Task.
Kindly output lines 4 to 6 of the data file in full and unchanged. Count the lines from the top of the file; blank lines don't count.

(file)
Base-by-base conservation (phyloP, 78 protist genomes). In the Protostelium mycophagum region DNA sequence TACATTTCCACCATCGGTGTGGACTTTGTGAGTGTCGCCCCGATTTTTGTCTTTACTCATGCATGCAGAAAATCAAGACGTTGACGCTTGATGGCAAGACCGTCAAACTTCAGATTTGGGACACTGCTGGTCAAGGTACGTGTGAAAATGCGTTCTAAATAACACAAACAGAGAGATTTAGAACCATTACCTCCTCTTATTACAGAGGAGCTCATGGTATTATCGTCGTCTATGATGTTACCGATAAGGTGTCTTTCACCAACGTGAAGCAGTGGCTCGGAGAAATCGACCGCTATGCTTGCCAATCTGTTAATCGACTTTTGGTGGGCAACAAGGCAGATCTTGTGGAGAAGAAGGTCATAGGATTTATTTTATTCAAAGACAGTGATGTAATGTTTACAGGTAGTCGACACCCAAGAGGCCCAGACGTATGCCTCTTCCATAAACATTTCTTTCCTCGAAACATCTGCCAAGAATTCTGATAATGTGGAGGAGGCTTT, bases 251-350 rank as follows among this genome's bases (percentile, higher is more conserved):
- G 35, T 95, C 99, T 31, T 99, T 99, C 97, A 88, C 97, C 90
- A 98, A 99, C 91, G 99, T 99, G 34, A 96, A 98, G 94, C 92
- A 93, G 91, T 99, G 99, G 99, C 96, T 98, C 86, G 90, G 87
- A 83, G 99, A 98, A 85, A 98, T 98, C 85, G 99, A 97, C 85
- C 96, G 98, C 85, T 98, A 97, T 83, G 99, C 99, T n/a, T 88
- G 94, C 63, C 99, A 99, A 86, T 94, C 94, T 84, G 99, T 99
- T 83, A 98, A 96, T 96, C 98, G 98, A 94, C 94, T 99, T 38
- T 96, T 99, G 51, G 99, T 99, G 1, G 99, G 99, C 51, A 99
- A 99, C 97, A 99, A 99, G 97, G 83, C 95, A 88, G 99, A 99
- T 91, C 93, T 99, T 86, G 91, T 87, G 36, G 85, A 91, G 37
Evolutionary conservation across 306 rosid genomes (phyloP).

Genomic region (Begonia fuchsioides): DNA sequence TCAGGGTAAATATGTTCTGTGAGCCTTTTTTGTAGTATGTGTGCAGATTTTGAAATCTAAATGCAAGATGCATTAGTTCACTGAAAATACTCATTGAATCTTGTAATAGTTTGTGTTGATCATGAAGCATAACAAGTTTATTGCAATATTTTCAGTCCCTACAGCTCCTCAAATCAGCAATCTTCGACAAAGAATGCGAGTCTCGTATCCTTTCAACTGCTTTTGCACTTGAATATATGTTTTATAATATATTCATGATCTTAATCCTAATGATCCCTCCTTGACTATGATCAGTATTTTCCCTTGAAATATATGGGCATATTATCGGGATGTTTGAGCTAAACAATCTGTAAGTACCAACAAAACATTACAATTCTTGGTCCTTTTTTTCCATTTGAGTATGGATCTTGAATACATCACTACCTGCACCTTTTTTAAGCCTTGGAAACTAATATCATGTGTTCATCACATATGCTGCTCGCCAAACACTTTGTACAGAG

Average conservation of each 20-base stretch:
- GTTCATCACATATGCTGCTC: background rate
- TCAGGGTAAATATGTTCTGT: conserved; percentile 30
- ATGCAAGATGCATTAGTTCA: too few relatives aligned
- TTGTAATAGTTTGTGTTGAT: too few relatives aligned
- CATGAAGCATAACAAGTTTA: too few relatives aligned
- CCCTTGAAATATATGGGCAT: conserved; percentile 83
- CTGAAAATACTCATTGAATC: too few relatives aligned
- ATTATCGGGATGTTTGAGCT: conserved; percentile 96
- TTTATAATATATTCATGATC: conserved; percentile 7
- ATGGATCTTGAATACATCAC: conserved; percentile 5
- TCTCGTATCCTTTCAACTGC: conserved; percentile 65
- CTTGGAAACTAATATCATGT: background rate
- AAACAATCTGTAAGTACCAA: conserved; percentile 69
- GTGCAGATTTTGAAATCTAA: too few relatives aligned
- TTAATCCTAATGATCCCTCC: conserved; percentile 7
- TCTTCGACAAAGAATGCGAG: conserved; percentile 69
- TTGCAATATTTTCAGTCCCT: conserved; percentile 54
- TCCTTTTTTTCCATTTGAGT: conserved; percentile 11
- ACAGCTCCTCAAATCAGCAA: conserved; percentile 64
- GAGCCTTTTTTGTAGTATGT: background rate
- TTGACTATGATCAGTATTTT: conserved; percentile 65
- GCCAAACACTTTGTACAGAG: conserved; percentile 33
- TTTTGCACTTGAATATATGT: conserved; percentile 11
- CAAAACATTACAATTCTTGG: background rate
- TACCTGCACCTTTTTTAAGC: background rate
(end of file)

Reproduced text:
- A 93, G 91, T 99, G 99, G 99, C 96, T 98, C 86, G 90, G 87
- A 83, G 99, A 98, A 85, A 98, T 98, C 85, G 99, A 97, C 85
- C 96, G 98, C 85, T 98, A 97, T 83, G 99, C 99, T n/a, T 88